What would the Internet be without :), :P, and the ever-popular ¯\_(ツ)_/¯? If you’ve ever used a few keystrokes to express your mood, you have Carnegie Mellon University Computer Science Research Professor Scott E. Fahlman to thank.
As you’ve likely experienced, it can be hard to tell when someone is being sarcastic in print, which was as true in 1982 as it was now. On September 19, 1982, Fahlman was part of a message board discussion about the working status of a set of elevators, which quickly turned silly. The jokes were flying so fast and furious that some participants couldn’t tell if the elevators were actually working or not, and so the discussion turned to how to denote jokes. One person suggested placing an asterisk after remarks meant to be funny. Someone else preferred using the percent sign, which is when another user tried to combine the two:
“How about using * for good jokes and % for bad jokes? We could even use *% for jokes that are so bad, they're funny.”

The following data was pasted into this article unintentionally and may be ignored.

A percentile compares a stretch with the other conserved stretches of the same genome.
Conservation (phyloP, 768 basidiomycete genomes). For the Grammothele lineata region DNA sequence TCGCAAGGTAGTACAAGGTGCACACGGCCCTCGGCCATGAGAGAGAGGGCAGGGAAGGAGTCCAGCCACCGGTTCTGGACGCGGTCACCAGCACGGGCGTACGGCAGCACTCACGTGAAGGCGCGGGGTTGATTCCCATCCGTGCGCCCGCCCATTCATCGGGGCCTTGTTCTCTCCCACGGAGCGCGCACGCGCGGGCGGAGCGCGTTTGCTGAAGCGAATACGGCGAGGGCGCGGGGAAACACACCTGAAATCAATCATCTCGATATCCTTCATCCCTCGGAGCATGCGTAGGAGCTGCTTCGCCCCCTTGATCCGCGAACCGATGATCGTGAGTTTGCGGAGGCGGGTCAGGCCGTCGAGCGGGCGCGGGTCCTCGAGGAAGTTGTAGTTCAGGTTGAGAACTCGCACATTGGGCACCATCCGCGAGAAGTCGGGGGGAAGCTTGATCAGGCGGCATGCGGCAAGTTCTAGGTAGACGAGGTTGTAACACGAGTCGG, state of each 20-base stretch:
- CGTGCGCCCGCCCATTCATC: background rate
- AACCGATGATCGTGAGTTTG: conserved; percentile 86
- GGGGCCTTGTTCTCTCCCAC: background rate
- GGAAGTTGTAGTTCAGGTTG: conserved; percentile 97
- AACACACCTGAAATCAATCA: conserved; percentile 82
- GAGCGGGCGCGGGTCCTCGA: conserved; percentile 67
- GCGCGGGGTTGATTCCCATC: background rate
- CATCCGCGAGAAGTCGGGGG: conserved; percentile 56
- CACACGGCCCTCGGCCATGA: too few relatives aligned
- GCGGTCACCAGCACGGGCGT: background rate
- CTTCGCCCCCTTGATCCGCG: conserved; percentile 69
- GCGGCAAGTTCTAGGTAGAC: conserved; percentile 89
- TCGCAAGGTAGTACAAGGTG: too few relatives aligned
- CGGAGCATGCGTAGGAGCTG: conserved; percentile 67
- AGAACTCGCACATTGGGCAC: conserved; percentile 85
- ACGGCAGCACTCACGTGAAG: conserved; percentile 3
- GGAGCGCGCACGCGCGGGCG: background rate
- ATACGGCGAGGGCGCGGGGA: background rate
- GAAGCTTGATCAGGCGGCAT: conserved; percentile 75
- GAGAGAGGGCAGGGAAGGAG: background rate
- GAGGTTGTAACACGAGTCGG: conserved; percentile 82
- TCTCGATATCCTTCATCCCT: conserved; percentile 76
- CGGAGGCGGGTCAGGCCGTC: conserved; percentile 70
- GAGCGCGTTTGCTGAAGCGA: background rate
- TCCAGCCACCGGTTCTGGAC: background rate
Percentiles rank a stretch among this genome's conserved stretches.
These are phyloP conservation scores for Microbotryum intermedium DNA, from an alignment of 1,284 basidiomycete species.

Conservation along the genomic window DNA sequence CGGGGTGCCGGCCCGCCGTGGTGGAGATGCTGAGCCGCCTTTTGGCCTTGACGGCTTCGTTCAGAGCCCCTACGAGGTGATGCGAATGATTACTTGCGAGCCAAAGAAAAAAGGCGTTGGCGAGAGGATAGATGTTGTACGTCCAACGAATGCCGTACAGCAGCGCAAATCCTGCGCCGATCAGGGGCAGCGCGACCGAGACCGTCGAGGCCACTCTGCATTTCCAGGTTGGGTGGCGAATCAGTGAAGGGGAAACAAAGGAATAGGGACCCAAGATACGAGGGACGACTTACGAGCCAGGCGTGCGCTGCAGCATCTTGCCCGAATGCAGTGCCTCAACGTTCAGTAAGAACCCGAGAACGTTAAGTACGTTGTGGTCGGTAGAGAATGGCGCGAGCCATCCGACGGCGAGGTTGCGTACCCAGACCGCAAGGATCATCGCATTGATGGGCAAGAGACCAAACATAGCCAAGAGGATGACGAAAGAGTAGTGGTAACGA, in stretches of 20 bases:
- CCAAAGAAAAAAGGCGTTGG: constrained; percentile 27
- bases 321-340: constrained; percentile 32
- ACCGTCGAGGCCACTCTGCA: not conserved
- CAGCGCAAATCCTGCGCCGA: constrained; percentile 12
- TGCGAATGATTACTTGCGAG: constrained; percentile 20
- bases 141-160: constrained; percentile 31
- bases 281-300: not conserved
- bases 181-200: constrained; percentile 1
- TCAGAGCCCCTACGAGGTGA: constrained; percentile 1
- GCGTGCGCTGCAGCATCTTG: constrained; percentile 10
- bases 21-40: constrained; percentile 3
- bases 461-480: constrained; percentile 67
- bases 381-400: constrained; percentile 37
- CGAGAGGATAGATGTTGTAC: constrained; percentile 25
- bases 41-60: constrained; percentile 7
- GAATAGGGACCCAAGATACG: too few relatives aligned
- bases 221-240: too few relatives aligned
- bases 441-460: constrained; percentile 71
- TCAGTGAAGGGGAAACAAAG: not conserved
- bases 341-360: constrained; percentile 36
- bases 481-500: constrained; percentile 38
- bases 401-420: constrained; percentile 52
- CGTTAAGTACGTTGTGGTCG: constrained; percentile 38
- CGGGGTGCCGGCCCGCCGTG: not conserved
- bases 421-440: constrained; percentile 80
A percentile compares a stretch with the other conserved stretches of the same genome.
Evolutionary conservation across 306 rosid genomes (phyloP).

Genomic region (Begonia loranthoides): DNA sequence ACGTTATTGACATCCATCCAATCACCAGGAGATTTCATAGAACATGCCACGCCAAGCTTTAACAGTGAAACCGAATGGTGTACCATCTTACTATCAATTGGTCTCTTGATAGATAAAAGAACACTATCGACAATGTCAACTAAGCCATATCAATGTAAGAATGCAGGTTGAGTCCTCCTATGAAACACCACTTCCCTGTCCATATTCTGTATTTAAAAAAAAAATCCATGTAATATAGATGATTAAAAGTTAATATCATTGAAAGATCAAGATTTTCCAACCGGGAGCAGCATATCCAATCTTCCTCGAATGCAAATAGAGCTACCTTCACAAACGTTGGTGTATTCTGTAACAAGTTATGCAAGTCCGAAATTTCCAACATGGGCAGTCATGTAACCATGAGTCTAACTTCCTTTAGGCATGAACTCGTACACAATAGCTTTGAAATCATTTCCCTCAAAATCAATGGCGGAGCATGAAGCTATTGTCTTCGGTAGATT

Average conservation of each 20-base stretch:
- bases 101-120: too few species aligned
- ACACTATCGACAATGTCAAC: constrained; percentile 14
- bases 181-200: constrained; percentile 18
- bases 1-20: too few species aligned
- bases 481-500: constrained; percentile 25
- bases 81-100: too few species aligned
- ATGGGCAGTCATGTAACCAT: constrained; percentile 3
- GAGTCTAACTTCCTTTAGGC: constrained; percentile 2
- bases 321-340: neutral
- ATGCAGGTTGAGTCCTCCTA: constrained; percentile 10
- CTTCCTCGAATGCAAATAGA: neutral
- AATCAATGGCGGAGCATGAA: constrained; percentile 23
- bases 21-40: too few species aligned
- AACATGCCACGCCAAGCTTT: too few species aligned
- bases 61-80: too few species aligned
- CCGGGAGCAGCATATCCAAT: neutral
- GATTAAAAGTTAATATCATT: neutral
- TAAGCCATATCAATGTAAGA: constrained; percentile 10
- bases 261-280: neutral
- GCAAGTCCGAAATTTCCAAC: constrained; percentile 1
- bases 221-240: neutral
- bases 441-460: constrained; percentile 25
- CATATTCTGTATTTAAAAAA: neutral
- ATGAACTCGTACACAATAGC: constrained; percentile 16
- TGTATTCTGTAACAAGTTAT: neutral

That was a no-go. The response:
“No, no, no! Surely everyone will agree that '&' is the funniest character on the keyboard. It looks funny (like a jolly fat man in convulsions of laughter).”
Finally, Fahlman stepped in with the invention that would change the way we communicated online:
I propose that the following character sequence for joke markers: :-) Read it sideways. Actually, it is probably more economical to mark things that are NOT jokes, given current trends. For this, use :-(
Using textual devices to convey emotion had been suggested throughout history, possibly as early as 1865. But none of them took off the way Fahlman’s suggestion did.
Of course, it’s easier to express yourself these days—emojis have taken the place of the text-based emoticons for most people. Fahlman is not a fan.
"It’s interesting to note that Microsoft and AOL now intercept these character strings and turn them into little pictures,” he told Business Insider in 2015. “Personally, I think this destroys the whimsical element of the original."
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